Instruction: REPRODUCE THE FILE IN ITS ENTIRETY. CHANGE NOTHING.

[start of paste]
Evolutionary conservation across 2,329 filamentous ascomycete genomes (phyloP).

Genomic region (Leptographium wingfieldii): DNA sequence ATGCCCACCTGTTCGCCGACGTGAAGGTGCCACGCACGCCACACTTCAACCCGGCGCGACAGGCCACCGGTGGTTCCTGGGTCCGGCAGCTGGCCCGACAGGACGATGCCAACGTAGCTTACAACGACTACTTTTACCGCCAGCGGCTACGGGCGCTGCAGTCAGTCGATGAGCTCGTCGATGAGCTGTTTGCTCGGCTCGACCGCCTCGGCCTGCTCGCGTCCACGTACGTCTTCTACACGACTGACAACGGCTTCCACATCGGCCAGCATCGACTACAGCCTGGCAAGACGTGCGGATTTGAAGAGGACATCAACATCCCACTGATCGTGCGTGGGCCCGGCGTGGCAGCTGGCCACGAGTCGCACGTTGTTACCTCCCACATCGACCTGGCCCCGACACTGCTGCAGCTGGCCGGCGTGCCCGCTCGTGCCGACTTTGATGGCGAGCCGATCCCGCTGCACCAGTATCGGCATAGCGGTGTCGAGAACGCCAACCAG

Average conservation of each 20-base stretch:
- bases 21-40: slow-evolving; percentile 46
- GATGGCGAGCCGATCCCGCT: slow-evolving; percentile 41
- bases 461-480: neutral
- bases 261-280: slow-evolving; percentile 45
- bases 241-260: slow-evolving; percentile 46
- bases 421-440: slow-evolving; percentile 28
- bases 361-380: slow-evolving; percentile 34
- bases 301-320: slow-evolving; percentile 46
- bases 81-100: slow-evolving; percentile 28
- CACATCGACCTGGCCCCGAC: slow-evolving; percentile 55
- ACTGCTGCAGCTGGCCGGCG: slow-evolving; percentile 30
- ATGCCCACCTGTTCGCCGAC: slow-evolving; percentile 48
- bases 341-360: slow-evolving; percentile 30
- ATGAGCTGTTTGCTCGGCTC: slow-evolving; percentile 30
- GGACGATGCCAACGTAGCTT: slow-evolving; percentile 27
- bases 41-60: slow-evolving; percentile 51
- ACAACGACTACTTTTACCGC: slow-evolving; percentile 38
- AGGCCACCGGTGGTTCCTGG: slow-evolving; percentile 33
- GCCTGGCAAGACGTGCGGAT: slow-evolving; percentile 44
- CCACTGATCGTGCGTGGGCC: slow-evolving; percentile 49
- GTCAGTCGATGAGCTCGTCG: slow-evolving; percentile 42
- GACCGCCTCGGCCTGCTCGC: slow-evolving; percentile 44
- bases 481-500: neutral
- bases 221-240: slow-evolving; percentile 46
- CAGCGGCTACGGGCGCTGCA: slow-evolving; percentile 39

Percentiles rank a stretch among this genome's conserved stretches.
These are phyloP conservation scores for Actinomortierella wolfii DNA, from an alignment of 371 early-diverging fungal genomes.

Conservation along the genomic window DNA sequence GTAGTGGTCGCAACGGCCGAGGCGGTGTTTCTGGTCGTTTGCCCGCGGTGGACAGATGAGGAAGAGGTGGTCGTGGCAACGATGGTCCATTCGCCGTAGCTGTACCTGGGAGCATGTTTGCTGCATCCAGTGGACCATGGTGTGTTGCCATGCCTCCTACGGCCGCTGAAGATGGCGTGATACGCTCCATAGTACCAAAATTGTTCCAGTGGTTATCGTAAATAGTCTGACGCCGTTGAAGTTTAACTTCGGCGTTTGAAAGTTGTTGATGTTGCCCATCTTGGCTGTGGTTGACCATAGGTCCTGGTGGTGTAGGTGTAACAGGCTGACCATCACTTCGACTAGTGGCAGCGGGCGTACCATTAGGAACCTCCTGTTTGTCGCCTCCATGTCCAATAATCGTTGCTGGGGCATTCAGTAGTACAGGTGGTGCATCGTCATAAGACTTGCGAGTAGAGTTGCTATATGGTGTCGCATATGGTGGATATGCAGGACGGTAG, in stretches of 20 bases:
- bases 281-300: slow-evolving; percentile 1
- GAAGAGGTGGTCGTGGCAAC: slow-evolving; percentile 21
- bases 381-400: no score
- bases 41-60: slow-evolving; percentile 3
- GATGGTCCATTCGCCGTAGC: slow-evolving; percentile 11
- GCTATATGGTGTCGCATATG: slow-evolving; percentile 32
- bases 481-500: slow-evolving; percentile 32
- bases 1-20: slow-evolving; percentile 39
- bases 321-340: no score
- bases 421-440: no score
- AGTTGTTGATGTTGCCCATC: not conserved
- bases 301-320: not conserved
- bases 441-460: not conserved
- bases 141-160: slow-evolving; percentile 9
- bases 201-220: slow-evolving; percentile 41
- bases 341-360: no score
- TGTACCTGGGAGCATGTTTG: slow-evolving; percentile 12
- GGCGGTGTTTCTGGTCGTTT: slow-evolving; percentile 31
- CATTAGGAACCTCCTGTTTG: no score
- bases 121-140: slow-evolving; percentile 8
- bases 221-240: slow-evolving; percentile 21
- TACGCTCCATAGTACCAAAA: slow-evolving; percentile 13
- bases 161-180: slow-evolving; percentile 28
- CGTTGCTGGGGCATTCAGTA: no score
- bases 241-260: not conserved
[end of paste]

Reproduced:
Evolutionary conservation across 2,329 filamentous ascomycete genomes (phyloP).

Genomic region (Leptographium wingfieldii): DNA sequence ATGCCCACCTGTTCGCCGACGTGAAGGTGCCACGCACGCCACACTTCAACCCGGCGCGACAGGCCACCGGTGGTTCCTGGGTCCGGCAGCTGGCCCGACAGGACGATGCCAACGTAGCTTACAACGACTACTTTTACCGCCAGCGGCTACGGGCGCTGCAGTCAGTCGATGAGCTCGTCGATGAGCTGTTTGCTCGGCTCGACCGCCTCGGCCTGCTCGCGTCCACGTACGTCTTCTACACGACTGACAACGGCTTCCACATCGGCCAGCATCGACTACAGCCTGGCAAGACGTGCGGATTTGAAGAGGACATCAACATCCCACTGATCGTGCGTGGGCCCGGCGTGGCAGCTGGCCACGAGTCGCACGTTGTTACCTCCCACATCGACCTGGCCCCGACACTGCTGCAGCTGGCCGGCGTGCCCGCTCGTGCCGACTTTGATGGCGAGCCGATCCCGCTGCACCAGTATCGGCATAGCGGTGTCGAGAACGCCAACCAG

Average conservation of each 20-base stretch:
- bases 21-40: slow-evolving; percentile 46
- GATGGCGAGCCGATCCCGCT: slow-evolving; percentile 41
- bases 461-480: neutral
- bases 261-280: slow-evolving; percentile 45
- bases 241-260: slow-evolving; percentile 46
- bases 421-440: slow-evolving; percentile 28
- bases 361-380: slow-evolving; percentile 34
- bases 301-320: slow-evolving; percentile 46
- bases 81-100: slow-evolving; percentile 28
- CACATCGACCTGGCCCCGAC: slow-evolving; percentile 55
- ACTGCTGCAGCTGGCCGGCG: slow-evolving; percentile 30
- ATGCCCACCTGTTCGCCGAC: slow-evolving; percentile 48
- bases 341-360: slow-evolving; percentile 30
- ATGAGCTGTTTGCTCGGCTC: slow-evolving; percentile 30
- GGACGATGCCAACGTAGCTT: slow-evolving; percentile 27
- bases 41-60: slow-evolving; percentile 51
- ACAACGACTACTTTTACCGC: slow-evolving; percentile 38
- AGGCCACCGGTGGTTCCTGG: slow-evolving; percentile 33
- GCCTGGCAAGACGTGCGGAT: slow-evolving; percentile 44
- CCACTGATCGTGCGTGGGCC: slow-evolving; percentile 49
- GTCAGTCGATGAGCTCGTCG: slow-evolving; percentile 42
- GACCGCCTCGGCCTGCTCGC: slow-evolving; percentile 44
- bases 481-500: neutral
- bases 221-240: slow-evolving; percentile 46
- CAGCGGCTACGGGCGCTGCA: slow-evolving; percentile 39

Percentiles rank a stretch among this genome's conserved stretches.
These are phyloP conservation scores for Actinomortierella wolfii DNA, from an alignment of 371 early-diverging fungal genomes.

Conservation along the genomic window DNA sequence GTAGTGGTCGCAACGGCCGAGGCGGTGTTTCTGGTCGTTTGCCCGCGGTGGACAGATGAGGAAGAGGTGGTCGTGGCAACGATGGTCCATTCGCCGTAGCTGTACCTGGGAGCATGTTTGCTGCATCCAGTGGACCATGGTGTGTTGCCATGCCTCCTACGGCCGCTGAAGATGGCGTGATACGCTCCATAGTACCAAAATTGTTCCAGTGGTTATCGTAAATAGTCTGACGCCGTTGAAGTTTAACTTCGGCGTTTGAAAGTTGTTGATGTTGCCCATCTTGGCTGTGGTTGACCATAGGTCCTGGTGGTGTAGGTGTAACAGGCTGACCATCACTTCGACTAGTGGCAGCGGGCGTACCATTAGGAACCTCCTGTTTGTCGCCTCCATGTCCAATAATCGTTGCTGGGGCATTCAGTAGTACAGGTGGTGCATCGTCATAAGACTTGCGAGTAGAGTTGCTATATGGTGTCGCATATGGTGGATATGCAGGACGGTAG, in stretches of 20 bases:
- bases 281-300: slow-evolving; percentile 1
- GAAGAGGTGGTCGTGGCAAC: slow-evolving; percentile 21
- bases 381-400: no score
- bases 41-60: slow-evolving; percentile 3
- GATGGTCCATTCGCCGTAGC: slow-evolving; percentile 11
- GCTATATGGTGTCGCATATG: slow-evolving; percentile 32
- bases 481-500: slow-evolving; percentile 32
- bases 1-20: slow-evolving; percentile 39
- bases 321-340: no score
- bases 421-440: no score
- AGTTGTTGATGTTGCCCATC: not conserved
- bases 301-320: not conserved
- bases 441-460: not conserved
- bases 141-160: slow-evolving; percentile 9
- bases 201-220: slow-evolving; percentile 41
- bases 341-360: no score
- TGTACCTGGGAGCATGTTTG: slow-evolving; percentile 12
- GGCGGTGTTTCTGGTCGTTT: slow-evolving; percentile 31
- CATTAGGAACCTCCTGTTTG: no score
- bases 121-140: slow-evolving; percentile 8
- bases 221-240: slow-evolving; percentile 21
- TACGCTCCATAGTACCAAAA: slow-evolving; percentile 13
- bases 161-180: slow-evolving; percentile 28
- CGTTGCTGGGGCATTCAGTA: no score
- bases 241-260: not conserved